On this morning’s media call, Ms White said she wants to turn the business into a ‘lean, simple and fast’ retailer.
Turnaround plan: John Lewis Partnership chairman Sharon White and Chancellor Rishi Sunak
As part of a major five-year turnaround plan, JLP said that by 2030, 40 per cent of its profits will come from outside retail and instead be focused on areas like financial services, housing and ‘outdoor living.’
Last year eight ‘loss making’ John Lewis stores and seven Waitrose stores were permanently closed, and the group today confirmed that it is in the process of reducing the cost of its head office by 20 per cent.
In July, the group announced plans to permanently close John Lewis stores in Birmingham, Croydon, Newbury, Watford, Swindon and Tamworth, as well as hubs in Heathrow airport and St Pancras train station in London. The move triggered the loss of 1,300 jobs.
Recent reports suggested a further eight stores were earmarked to be shut, on top of eight announced in July.
Ms White said that the secret to the group’s future success, she believed, stemmed from the partnership model, ‘if we can get it right.’
Ms White said that getting back to the group’s core principles would help it get back on a stronger footing, adding that it had to adapt quickly.
‘We’ve got a heritage, a brand and trust that other businesses would kill for’, she added.
Lower prices on the way?
Bosses today confirmed that shoppers can expect to see new prices focused on ‘value’ this year.
They said that shoppers will start seeing a difference to the cost of goods across ranges when stores reopen on 12 April.
They added that further price changes will be introduced on new lines from the summer of this year.
More ‘convenient’ shopping
JLP is now making a big deal of its new idea to bring the John Lewis and Waitrose brands closer together.
It has trialed selling certain lines of John Lewis goods within Waitrose shops at five stores and is now planning on expanding this trial to more locations.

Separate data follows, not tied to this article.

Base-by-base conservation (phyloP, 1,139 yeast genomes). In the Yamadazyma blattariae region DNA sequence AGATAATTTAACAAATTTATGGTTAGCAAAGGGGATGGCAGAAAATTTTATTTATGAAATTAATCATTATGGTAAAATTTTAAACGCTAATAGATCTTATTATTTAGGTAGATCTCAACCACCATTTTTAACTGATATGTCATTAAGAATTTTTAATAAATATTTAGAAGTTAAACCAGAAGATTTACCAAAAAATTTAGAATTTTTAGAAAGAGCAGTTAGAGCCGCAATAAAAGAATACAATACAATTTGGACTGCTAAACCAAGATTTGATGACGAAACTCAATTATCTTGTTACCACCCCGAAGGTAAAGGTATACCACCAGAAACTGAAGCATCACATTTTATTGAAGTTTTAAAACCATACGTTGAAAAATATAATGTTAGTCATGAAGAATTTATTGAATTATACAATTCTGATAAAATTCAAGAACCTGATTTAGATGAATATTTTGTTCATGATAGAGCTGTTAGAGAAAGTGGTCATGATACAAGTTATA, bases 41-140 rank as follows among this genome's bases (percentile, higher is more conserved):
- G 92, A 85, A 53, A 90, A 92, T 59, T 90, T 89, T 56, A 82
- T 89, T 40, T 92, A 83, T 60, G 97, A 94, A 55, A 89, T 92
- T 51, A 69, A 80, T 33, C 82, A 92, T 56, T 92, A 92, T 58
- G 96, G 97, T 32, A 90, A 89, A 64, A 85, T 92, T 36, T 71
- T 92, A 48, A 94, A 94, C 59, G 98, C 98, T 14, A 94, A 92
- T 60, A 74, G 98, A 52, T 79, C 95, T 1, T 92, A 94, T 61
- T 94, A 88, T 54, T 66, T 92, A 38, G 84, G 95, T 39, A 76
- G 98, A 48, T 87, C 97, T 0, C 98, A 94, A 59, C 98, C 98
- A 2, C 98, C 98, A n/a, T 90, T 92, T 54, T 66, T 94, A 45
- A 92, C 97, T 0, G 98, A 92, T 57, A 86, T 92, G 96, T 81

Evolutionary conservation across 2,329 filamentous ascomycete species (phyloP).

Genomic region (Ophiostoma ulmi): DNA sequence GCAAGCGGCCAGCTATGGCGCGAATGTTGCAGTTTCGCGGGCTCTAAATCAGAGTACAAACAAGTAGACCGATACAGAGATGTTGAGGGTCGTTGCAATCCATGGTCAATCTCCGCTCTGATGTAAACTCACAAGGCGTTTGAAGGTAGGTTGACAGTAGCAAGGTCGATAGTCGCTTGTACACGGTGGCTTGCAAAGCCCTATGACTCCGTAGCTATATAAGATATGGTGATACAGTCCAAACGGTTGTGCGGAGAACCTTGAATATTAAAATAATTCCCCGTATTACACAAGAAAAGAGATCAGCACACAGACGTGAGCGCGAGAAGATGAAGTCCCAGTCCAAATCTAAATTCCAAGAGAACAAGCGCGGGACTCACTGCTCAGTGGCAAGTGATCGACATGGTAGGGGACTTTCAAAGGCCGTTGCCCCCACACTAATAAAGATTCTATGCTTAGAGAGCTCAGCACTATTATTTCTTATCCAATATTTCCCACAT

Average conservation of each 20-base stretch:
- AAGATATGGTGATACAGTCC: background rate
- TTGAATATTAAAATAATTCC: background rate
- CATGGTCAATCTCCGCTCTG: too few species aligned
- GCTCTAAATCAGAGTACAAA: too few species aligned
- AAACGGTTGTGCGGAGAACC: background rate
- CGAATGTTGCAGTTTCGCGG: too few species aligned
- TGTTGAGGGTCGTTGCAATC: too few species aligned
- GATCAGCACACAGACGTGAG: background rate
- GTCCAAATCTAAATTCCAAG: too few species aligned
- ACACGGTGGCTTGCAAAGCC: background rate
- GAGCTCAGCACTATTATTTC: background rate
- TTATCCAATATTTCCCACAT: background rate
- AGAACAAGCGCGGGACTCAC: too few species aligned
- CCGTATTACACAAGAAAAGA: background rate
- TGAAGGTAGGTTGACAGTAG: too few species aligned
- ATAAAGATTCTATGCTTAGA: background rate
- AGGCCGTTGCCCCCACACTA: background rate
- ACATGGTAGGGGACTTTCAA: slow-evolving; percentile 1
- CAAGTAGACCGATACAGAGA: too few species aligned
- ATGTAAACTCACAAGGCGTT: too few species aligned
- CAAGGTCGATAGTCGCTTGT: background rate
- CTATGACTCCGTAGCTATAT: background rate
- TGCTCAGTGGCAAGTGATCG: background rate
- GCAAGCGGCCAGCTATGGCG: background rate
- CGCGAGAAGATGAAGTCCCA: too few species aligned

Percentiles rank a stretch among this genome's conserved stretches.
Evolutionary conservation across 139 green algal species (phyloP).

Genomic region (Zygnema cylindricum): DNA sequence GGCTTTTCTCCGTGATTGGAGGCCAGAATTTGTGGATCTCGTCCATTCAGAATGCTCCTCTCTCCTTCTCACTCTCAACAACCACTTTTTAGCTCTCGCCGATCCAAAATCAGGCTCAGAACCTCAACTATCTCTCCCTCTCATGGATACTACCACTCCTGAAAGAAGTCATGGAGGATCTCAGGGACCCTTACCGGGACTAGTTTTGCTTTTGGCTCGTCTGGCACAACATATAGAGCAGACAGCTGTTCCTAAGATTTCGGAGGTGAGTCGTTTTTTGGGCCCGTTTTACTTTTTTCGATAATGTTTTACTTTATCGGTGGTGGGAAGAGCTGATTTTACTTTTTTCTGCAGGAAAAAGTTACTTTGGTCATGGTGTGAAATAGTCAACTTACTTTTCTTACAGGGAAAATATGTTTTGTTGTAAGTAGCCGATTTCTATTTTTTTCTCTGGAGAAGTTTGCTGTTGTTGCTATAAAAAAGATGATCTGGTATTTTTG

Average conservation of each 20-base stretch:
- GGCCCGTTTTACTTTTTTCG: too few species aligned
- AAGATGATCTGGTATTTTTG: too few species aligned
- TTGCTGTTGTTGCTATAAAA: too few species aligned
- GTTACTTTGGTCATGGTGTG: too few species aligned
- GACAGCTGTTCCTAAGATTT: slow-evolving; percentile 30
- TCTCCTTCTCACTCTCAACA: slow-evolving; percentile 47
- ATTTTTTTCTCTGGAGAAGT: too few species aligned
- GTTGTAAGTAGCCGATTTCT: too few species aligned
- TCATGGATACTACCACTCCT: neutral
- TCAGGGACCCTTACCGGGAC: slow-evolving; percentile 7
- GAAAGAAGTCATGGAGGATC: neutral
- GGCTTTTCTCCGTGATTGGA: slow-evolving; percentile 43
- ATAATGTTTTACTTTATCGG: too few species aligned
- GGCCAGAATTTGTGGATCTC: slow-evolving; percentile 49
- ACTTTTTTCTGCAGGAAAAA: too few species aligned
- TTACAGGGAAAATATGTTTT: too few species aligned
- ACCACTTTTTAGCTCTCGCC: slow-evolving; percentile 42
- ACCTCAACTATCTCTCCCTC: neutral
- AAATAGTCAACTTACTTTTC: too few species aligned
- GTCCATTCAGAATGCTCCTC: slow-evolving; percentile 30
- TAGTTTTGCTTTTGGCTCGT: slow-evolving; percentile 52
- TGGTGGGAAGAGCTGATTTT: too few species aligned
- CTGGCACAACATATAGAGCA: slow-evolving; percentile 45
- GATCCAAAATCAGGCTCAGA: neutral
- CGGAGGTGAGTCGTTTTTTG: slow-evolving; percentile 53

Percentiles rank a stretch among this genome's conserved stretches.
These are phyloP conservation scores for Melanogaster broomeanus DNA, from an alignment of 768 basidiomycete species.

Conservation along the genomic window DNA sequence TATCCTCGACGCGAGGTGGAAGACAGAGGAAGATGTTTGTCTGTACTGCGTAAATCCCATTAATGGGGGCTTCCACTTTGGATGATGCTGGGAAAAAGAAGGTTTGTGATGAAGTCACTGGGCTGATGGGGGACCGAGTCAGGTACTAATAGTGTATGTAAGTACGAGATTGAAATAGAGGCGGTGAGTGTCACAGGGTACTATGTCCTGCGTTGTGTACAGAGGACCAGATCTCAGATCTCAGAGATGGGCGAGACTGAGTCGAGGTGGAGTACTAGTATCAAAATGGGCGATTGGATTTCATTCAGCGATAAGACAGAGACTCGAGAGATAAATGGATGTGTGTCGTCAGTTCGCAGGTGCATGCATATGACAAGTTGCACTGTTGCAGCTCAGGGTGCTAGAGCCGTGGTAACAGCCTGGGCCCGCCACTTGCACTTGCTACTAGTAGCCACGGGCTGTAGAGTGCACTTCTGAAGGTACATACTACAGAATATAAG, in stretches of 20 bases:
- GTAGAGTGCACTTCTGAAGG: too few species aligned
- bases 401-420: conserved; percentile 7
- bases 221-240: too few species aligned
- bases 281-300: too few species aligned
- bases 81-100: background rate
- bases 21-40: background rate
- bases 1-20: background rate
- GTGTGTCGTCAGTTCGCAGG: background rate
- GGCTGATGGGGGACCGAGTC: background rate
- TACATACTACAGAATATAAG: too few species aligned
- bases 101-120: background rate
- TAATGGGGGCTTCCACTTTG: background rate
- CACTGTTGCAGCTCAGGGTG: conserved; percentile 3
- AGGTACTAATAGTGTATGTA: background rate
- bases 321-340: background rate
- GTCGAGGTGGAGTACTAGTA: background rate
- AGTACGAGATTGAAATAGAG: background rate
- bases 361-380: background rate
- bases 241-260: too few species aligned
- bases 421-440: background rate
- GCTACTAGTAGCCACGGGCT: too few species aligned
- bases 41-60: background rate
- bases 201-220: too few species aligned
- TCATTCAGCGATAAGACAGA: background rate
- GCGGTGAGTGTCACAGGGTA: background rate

The group says that part of its problem has been people having to travel too far to get to a John Lewis store. On the media call, bosses said they may consider opening smaller, more local stores in, for example, places with vacated shops.
Top brass also confirmed that with the focus on online shopping and click-and-collect, it still had no plans to become akin to ‘Argos for the middle-classes.’
All change on our high-streets
The demise of a spate of big-name retail brands during lockdown, including Oasis, Warehouse, Topshop, Miss Selfridge and Dorothy Perkins, was accelerated by the pandemic, with shop-based retailers facing soaring costs and dwindling footfall.
Bricks-and-mortar based retailers are having to come up with new ways to lure in shoppers and drive up sales.
This week, high street stalwart Next agreed to snap up a 25 per cent stake in high-end rival Reiss for £33million, with an option to add to its holding and secure majority control.
All change: Marks & Spencer has vowed to be ‘never the same’ as it turns its business around
Marks & Spencer is another retailer which has vowed to be ‘never the same again’. Over the next three months it will start selling a further 11 brand names like Hobbs, Seasalt, White Stuff and Y.A.S online, in addition to Early Learning Centre and, among others, Nobody’s Child.
Back in January, M&S snapped up the Jaeger brand from administrators.
‘We know online shopping is growing at pace and we need to give our customers more choices and more reasons to shop at Marks & Spencer’, Neil Harrison, the director of brands at M&S, said.
In the past year, John Lewis & Partners has added 30 new fashion and beauty brands in store and online, with a further 50 being introduced, many of them independent and British-based.